"Paris is number one in the world"

"Paris is number one in the world"
Stéphane Clavreuil tells BT Wolfe how his home city has overtaken London as the place to go for the best choice of dealers. Stéphane Clavreuil and his father Bernard are the fourth and third generations respectively of the leading antiquarian book firm Librairie Thomas-Scheler.

Stéphane Clavreuil and his father Bernard are the fourth and third generations respectively of the leading antiquarian book firm Librairie Thomas-Scheler. Despite their different tastes in wine, Stéphane preferring Côtes du Rhône and Bernard Burgundy, this remarkable partnership has earned an international reputation as respected dealers in fine books and manuscripts, with special mention going to their series of science and medicine catalogues Précurseurs et novateurs. A fifth generation of Clavreuils was recently inaugurated with the birth of Stéphane’s son, Jules.


Librairie Thomas-Scheler was established in 1932 by two family names, Thomas and Scheler, in the shop at 19 rue de Tournon. The shop was run by Mr Scheler, who was very famous; he was a poet as well and a friend of the surrealists – Eluard, Picasso, people like that in the 30s and 40s. My father went to work for him in 1962, and he bought the company in 1977, and has been running the shop ever since. I’ve been working with my father since 1990. The funny story about this shop is that around 1910 it was already a bookshop – and it was owned by my great grandfather. When he went off to the First World War, my great grandmother couldn’t keep it, so she sold it to Mrs Thomas. So the Clavreuils started in this shop in 1900. I am the fourth generation, and the only generation that has not worked in these premises is my grandfather, who established another shop in the neighbourhood.


I was about seventeen or eighteen, studying art history at Oxford, but not working much. I was going to London twice a week, viewing at Sotheby’s and Christie’s and acting as my father’s agent in England. That’s how I started doing business and became really interested in books. When I came back from Oxford I studied for one year on my own, going to Quaritch, Maggs and the other main bookshops, and when I returned to France I decided to work with my father.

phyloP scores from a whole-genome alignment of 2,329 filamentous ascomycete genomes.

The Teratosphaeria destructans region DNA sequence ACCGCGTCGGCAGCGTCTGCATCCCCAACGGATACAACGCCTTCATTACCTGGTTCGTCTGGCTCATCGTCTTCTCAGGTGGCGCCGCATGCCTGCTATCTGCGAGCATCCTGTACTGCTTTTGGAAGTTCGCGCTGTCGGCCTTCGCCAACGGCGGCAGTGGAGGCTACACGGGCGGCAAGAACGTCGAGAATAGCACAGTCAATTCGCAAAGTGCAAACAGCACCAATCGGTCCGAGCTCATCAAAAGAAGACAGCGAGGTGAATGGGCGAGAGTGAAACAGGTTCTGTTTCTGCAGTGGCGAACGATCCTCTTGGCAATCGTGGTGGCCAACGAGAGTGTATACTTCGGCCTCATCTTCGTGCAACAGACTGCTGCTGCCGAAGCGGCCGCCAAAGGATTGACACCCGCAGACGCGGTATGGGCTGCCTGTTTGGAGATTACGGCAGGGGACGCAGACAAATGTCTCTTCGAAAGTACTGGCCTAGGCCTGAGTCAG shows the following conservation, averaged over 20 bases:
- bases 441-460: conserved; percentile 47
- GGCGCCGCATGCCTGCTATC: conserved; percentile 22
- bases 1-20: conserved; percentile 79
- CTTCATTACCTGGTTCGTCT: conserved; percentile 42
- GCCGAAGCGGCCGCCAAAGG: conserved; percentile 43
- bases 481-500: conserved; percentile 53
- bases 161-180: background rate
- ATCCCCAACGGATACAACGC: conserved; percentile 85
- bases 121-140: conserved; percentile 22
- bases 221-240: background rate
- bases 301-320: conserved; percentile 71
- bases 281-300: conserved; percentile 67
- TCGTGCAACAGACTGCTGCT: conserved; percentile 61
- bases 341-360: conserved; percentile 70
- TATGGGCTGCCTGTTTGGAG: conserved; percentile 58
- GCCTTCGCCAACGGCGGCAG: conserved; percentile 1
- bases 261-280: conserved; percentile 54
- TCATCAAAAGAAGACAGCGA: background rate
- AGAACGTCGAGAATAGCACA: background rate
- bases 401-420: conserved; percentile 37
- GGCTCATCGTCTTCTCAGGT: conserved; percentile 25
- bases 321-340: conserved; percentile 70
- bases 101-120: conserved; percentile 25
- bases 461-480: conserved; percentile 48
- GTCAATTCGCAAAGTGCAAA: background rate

When I was a little child I wanted to be a vet until I was 14 and then I discovered I would have to work too much at school to become qualified. I never thought about doing anything else.


I have four really big markets. France would be number one, of course, and then Switzerland, the US and Italy. Those are the four countries where I do a lot of business (I’m talking just about private customers). I do business with dealers in England or Germany but I don’t have any private customers.


I used to sell to the Sheikh Saud [al Thani]; he was a very good customer of mine. But since he stopped I don’t do any business with the Middle East. He was at the Paris book fair, but I don’t know if he bought anything. I’m still on very good terms with the woman who is in charge of his business in France but he hasn’t bought anything from me since he stopped. Still, we all cross our fingers.


The greatest book I’ve handled was the most famous copy of the first edition of Polifilo, which is known as the Esmerian Polifilo after the collector. It was the most wonderful copy, bound in the 16th century with rich gilt decoration on the sides and gilt powder on the binding and it is the most famous copy of the most famous book in the world. That is the nicest book I’ve ever had.


Grolier was the most famous sixteenth-century collector, and last month I was lucky enough to buy five bindings, all of them in mint condition. That was a great coup because I don’t think a dealer has had the chance to buy five Grolier bindings in one go like that, at least not in the last century. It was four of five years of work and competition, as always, which included letters from certain leading international auction houses saying that the owner shouldn’t work with me!


There is one book that I really regret getting away: the 1482 edition of the Ptolemy printed in Ulm. It was a special copy printed on vellum and coloured. Mr Getty bought it against me at the Bradley Martin sale ten or fifteen years ago.